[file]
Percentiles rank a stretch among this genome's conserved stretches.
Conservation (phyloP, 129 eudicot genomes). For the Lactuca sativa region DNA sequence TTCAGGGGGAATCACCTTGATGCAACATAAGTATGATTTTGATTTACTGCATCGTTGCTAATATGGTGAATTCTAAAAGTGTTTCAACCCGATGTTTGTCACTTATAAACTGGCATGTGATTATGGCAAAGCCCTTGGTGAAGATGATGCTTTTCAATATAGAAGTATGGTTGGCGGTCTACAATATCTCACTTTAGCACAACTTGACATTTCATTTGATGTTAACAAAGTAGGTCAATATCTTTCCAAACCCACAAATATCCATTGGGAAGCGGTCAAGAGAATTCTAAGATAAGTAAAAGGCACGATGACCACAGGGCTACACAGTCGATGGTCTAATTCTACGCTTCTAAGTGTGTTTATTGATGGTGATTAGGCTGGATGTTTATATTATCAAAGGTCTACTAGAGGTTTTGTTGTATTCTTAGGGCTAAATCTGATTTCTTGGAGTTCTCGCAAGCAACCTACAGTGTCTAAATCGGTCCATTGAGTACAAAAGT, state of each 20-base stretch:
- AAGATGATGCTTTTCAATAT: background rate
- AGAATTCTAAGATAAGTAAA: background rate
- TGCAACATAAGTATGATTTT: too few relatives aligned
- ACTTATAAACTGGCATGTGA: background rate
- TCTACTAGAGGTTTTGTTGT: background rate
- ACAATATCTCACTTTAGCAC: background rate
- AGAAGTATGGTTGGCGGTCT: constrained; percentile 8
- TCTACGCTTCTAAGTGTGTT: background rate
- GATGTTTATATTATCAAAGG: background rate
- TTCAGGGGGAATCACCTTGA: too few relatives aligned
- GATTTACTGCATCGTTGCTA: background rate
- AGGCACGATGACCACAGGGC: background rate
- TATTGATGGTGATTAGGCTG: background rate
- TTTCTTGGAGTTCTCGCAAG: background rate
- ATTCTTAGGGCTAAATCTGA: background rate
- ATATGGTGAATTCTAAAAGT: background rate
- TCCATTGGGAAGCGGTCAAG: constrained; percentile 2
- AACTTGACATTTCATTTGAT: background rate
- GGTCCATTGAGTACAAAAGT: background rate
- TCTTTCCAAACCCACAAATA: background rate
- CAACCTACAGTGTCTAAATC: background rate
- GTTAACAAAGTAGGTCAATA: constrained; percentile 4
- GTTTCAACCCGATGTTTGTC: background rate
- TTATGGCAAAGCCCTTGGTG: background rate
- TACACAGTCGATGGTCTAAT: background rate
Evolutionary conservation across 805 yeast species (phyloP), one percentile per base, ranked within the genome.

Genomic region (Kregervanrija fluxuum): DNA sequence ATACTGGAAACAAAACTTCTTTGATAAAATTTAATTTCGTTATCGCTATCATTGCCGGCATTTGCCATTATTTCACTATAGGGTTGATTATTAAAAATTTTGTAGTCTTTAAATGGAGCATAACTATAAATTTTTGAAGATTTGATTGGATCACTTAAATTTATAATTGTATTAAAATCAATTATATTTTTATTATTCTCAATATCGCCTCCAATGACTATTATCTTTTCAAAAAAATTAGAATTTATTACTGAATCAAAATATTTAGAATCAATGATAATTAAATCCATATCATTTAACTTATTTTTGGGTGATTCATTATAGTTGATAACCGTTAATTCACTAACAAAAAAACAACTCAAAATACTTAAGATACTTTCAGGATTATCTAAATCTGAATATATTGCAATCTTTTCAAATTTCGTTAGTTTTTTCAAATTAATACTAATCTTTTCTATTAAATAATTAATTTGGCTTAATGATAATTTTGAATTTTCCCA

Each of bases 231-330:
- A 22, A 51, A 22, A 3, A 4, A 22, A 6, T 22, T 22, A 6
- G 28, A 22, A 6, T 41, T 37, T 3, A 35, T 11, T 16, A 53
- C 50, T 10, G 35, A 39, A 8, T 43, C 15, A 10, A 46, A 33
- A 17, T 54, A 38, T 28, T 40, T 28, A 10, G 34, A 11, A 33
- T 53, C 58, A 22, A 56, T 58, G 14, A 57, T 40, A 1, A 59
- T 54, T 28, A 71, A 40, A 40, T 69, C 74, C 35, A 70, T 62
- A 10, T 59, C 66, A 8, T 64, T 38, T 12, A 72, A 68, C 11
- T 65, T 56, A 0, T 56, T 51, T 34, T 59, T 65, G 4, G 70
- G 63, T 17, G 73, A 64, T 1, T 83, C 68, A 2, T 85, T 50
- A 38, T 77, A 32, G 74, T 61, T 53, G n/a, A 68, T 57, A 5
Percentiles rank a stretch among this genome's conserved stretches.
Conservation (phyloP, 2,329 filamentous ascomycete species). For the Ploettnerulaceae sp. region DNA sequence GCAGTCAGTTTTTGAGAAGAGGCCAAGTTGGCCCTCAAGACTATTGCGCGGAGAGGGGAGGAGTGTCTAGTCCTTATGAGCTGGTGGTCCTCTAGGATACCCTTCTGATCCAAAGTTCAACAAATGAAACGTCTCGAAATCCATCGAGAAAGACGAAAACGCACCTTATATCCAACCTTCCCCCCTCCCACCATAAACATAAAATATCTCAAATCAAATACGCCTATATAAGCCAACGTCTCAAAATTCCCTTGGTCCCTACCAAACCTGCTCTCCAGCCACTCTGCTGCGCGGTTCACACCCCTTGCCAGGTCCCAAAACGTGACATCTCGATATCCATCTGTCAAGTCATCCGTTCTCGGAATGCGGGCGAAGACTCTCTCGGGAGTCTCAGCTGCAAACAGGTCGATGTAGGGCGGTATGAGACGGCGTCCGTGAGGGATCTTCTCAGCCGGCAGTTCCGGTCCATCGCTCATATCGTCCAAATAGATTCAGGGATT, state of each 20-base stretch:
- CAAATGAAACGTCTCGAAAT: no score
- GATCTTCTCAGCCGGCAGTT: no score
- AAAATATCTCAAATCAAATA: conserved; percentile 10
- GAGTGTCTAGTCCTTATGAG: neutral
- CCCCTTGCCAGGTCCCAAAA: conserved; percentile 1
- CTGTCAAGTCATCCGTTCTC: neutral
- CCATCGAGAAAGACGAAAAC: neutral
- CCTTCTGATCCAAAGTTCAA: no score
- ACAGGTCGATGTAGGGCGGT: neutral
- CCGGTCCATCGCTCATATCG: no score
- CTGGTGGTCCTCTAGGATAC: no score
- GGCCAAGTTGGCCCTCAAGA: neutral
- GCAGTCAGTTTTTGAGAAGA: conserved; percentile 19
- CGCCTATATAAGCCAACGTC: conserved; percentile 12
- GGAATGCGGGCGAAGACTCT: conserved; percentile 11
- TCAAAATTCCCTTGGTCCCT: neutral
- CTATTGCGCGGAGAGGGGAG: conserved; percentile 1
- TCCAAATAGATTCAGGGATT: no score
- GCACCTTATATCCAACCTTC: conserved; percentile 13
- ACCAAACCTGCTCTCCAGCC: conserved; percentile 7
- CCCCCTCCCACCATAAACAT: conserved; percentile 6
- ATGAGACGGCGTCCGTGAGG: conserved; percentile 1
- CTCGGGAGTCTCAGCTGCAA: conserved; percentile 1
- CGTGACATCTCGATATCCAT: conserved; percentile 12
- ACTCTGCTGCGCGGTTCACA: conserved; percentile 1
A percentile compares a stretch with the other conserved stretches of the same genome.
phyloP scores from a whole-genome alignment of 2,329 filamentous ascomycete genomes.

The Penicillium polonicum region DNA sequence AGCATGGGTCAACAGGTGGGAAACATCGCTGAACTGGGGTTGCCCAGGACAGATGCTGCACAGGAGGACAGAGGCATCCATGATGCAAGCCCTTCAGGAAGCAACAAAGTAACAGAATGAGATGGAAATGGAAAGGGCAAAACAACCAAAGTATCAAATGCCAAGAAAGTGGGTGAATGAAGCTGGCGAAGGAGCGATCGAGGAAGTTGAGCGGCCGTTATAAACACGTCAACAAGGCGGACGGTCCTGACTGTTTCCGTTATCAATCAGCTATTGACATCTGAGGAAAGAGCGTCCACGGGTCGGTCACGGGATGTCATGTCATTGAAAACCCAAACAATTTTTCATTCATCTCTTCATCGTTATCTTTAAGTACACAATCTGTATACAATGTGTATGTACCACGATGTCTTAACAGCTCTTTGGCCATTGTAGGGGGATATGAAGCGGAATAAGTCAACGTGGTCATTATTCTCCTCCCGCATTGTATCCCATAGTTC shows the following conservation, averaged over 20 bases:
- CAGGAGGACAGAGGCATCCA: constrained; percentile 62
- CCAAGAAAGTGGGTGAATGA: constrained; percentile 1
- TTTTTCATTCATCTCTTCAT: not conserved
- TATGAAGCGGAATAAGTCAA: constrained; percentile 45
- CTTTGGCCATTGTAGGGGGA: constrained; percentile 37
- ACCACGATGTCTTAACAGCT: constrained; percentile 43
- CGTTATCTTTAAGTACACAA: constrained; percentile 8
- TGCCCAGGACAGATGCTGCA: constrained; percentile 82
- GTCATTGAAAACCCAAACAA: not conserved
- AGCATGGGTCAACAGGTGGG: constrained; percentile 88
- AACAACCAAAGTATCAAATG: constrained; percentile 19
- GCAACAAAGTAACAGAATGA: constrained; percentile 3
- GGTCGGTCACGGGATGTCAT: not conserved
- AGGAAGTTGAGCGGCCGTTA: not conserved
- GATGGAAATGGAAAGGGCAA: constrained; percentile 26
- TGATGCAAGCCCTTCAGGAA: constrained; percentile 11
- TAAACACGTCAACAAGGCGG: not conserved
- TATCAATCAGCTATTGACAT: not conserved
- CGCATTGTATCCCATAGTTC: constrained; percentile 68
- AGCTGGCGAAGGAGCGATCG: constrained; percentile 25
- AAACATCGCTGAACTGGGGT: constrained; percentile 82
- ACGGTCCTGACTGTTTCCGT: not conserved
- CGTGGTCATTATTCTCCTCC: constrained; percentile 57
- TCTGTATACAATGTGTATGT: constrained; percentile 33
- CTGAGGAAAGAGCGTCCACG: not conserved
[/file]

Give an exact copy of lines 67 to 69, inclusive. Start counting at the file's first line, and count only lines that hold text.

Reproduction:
- ACTCTGCTGCGCGGTTCACA: conserved; percentile 1
A percentile compares a stretch with the other conserved stretches of the same genome.
phyloP scores from a whole-genome alignment of 2,329 filamentous ascomycete genomes.